Before I had my son, as in, when he was kicking my bladder and making me rush to the bathroom every five seconds, I dreamed of a life with him, where we baked bread together every morning and I sewed clothes.
My child was going to whittle at the age of three and make his own cheese on his fifth birthday… and enjoy it. I dreamed of growing crops, owning crops, being able to constantly say the word crops over and over again during the course of the day and I dreamed of him growing up without a television blaring in front of him.
And then the magical day came when I finally had my son and things… got real.
We made bread… so that I could find something to do to keep myself sane while he was sleeping and I was so tired, if I tried to use a sewing machine, it would have sent me to the emergency room. Guess what? That week I tried cloth diapering? That was it… a week.
Things got real and so did my ideas about what kind of parent I would be with one of the biggest things being, the idea of television and my son’s interaction with it. I had always been a movie geek, and now I was a mom too.
I think when you finally have your own children, you really begin to assess your own childhood with this magnifying glass that only new parents can have access to. What am I really excited to show this new little person about the world? What happy moments from my own childhood do I want to share with this child? What shaped me?
As I sat in my recliner, nipples sore, feeling worn to the bone, the only thing in those early days that gave me peace was that glowing box in the corner and the escapism of a great movie. This movie geek mom was soothed by familiar stories and memorized lines.
That’s when I really began to realize that one of the biggest thrills and happiest experiences I had as a child was going to the movies with my family.
Growing up, we didn’t have the money to go on big vacations. But what we did have the money to do was go to the movies. We went every time there was a family movie out. We even had a Christmas tradition of going to the movies on Christmas day. For weeks leading up to Christmas, we would watch trailers on television and vote for which movie was going to be our “Christmas movie”. I loved the chatter before the lights went out, the trailers before the movie started and then the full escapism of watching the stories unfold in front of you.
When I turned 16, my parents gave me one of my most treasured possessions at the time, a VHS/TV combo for my room. Suddenly my shelves began to fill with dozens of VHS tapes, Charlie Chaplin, 80s classics, Alfred Hitchcock, Woody Allen, anything with George Lucas or Stephen Speilburg attached to it and every Rob Reiner or Nora Ephron romantic comedy. As I discovered new actors and new directors my collection grew.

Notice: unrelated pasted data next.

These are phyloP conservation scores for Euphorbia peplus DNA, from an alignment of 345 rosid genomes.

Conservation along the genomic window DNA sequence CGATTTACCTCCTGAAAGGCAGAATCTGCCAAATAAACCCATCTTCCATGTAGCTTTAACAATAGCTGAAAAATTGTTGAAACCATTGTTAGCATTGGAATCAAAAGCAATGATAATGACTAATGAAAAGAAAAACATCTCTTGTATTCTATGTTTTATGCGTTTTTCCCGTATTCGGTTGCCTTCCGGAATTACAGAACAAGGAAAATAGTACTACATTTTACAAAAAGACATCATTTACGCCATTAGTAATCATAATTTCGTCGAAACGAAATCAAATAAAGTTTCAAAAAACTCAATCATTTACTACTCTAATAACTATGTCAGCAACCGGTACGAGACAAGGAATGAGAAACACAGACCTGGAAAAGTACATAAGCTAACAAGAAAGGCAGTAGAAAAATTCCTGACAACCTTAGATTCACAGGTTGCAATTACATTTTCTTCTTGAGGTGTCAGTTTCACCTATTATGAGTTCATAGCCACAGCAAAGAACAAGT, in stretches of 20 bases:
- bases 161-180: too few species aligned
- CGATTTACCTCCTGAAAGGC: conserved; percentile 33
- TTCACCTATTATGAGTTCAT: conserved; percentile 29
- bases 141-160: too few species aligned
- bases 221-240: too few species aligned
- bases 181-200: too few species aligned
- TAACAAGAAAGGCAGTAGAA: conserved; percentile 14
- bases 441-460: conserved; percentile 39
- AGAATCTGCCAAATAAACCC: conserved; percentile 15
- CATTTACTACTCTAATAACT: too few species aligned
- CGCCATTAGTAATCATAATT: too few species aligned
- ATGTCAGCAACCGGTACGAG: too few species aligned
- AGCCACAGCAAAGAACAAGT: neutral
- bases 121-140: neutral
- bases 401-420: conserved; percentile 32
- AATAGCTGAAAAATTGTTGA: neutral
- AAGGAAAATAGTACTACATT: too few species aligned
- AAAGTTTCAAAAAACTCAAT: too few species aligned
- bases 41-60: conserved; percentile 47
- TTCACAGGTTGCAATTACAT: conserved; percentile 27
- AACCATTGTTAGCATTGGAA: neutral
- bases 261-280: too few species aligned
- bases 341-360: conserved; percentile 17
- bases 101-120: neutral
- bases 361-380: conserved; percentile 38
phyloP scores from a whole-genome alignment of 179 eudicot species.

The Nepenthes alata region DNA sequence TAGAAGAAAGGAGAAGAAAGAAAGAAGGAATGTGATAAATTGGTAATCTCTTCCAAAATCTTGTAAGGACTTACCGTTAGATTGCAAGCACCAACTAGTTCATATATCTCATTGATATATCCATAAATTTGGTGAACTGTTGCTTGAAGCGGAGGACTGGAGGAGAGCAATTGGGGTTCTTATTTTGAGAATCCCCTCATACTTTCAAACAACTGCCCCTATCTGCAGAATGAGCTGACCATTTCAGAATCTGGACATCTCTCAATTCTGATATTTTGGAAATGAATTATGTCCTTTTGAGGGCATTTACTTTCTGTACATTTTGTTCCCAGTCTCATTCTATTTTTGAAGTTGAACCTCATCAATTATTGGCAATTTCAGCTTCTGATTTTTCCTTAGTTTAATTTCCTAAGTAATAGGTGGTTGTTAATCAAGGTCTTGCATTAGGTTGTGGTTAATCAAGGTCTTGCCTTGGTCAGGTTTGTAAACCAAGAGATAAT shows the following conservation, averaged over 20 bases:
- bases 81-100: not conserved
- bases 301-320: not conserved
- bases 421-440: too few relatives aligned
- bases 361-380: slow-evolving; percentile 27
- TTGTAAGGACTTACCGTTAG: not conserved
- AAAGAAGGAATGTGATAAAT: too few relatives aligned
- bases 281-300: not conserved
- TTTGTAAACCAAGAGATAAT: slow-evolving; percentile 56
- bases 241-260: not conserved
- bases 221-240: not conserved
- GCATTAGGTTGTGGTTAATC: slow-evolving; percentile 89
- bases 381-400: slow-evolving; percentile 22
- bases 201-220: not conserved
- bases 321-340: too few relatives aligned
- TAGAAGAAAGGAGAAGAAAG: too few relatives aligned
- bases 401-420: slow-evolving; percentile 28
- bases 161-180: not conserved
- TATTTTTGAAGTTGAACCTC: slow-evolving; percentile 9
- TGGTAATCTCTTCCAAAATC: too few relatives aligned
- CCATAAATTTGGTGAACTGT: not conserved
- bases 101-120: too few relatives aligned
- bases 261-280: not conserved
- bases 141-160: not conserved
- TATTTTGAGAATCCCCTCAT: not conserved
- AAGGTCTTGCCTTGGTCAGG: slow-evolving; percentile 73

My love of movies and film was growing each year.
Life went on and so did my love for the cinema. I began to love all the works of the Cohen Brothers, Ang Lee, Spike Lee, Christopher Guest, and Christopher Nolan, Quentin Tarantino, and Martin Scorcese. Each year, more young directors, writers, and actors came out of Hollywood and suddenly I found myself falling in love over and over again as my tastes changed and matured, as my own life and relationships became more complex and… as I continue this journey further into motherhood.
And so, there I am back in my recliner, newborn snoozing on my chest, because that’s the only place he’ll sleep, when it strikes me. If I continue with the parenting that I had thought I wanted, I would have to deny something in my and my children’s lives that was such a joy and a part of me all throughout my life. I realized that I was excited to be able to show my kids “E.T.” and “The Goonies”, “Wallace and Gromit” and “Toy Story”, “Star Wars” and “Bedknobs and Broomsticks” and as they got older “Close Encounters of the Third Kind”, “Indiana Jones”, “Back to the Future” and “The Time Machine”.
If I denied this part of my history and self and kept the television out of their lives, I would be denying my self-definition as a movie geek and thus, losing an entire section of my upbringing.
My family often talked in movie quotes, and one of our favorite movies to quote from was “Jason and the Argonauts”. When my dad passed away, a huge portion of that movie quoting culture was missing from my life. Along with all of the little inside jokes that had helped tie my two siblings and I together left, and in some ways, the feeling of family left when the quotes did.
But you know what? A few weeks ago, I sat my kids down, and together our whole family watched “Jason and the Argonauts” and wouldn’t you know, the quotes are already starting to fly around the house and I have never felt more at home in my parenting.
And this is the key to our feeling like failures or successes as parents.
Are we being true to ourselves? Are we showing the core of who we are and our passions to our children? Some people have a passion for baking bread, sewing clothes, and whittling, and they can’t imagine their lives without these things, the same as I can’t imagine mine without the joy of movies and film.